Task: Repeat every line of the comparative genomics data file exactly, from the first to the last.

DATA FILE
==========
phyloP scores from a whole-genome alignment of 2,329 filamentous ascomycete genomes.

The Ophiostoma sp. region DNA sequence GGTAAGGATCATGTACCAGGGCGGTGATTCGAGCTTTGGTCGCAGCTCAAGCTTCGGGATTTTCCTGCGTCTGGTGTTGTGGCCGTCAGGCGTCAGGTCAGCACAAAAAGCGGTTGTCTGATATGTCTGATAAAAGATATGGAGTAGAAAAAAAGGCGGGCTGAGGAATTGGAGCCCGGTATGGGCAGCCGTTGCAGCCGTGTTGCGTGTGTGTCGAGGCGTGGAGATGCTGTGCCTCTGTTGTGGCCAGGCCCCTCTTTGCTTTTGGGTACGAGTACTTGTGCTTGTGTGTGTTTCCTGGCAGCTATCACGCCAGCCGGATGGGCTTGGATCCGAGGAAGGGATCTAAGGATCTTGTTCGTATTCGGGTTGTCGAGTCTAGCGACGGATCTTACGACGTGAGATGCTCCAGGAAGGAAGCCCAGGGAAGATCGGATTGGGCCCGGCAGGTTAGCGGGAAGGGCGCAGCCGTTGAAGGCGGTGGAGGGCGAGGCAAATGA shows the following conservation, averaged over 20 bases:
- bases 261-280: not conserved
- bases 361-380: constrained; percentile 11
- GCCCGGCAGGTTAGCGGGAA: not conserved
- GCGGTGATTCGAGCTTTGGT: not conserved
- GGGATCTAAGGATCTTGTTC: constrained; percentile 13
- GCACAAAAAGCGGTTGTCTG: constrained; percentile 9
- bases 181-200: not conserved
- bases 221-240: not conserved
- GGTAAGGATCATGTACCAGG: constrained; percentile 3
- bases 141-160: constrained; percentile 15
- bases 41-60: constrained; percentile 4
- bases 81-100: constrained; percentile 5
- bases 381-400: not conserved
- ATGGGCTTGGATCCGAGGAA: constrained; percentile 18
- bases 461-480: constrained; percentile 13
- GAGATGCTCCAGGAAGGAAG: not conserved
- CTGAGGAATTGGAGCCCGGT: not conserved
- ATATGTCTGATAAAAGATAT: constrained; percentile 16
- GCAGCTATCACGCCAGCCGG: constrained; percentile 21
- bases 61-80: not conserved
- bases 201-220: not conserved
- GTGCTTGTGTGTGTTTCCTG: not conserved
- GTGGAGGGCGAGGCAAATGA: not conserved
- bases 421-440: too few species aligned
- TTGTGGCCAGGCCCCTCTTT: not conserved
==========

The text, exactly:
phyloP scores from a whole-genome alignment of 2,329 filamentous ascomycete genomes.

The Ophiostoma sp. region DNA sequence GGTAAGGATCATGTACCAGGGCGGTGATTCGAGCTTTGGTCGCAGCTCAAGCTTCGGGATTTTCCTGCGTCTGGTGTTGTGGCCGTCAGGCGTCAGGTCAGCACAAAAAGCGGTTGTCTGATATGTCTGATAAAAGATATGGAGTAGAAAAAAAGGCGGGCTGAGGAATTGGAGCCCGGTATGGGCAGCCGTTGCAGCCGTGTTGCGTGTGTGTCGAGGCGTGGAGATGCTGTGCCTCTGTTGTGGCCAGGCCCCTCTTTGCTTTTGGGTACGAGTACTTGTGCTTGTGTGTGTTTCCTGGCAGCTATCACGCCAGCCGGATGGGCTTGGATCCGAGGAAGGGATCTAAGGATCTTGTTCGTATTCGGGTTGTCGAGTCTAGCGACGGATCTTACGACGTGAGATGCTCCAGGAAGGAAGCCCAGGGAAGATCGGATTGGGCCCGGCAGGTTAGCGGGAAGGGCGCAGCCGTTGAAGGCGGTGGAGGGCGAGGCAAATGA shows the following conservation, averaged over 20 bases:
- bases 261-280: not conserved
- bases 361-380: constrained; percentile 11
- GCCCGGCAGGTTAGCGGGAA: not conserved
- GCGGTGATTCGAGCTTTGGT: not conserved
- GGGATCTAAGGATCTTGTTC: constrained; percentile 13
- GCACAAAAAGCGGTTGTCTG: constrained; percentile 9
- bases 181-200: not conserved
- bases 221-240: not conserved
- GGTAAGGATCATGTACCAGG: constrained; percentile 3
- bases 141-160: constrained; percentile 15
- bases 41-60: constrained; percentile 4
- bases 81-100: constrained; percentile 5
- bases 381-400: not conserved
- ATGGGCTTGGATCCGAGGAA: constrained; percentile 18
- bases 461-480: constrained; percentile 13
- GAGATGCTCCAGGAAGGAAG: not conserved
- CTGAGGAATTGGAGCCCGGT: not conserved
- ATATGTCTGATAAAAGATAT: constrained; percentile 16
- GCAGCTATCACGCCAGCCGG: constrained; percentile 21
- bases 61-80: not conserved
- bases 201-220: not conserved
- GTGCTTGTGTGTGTTTCCTG: not conserved
- GTGGAGGGCGAGGCAAATGA: not conserved
- bases 421-440: too few species aligned
- TTGTGGCCAGGCCCCTCTTT: not conserved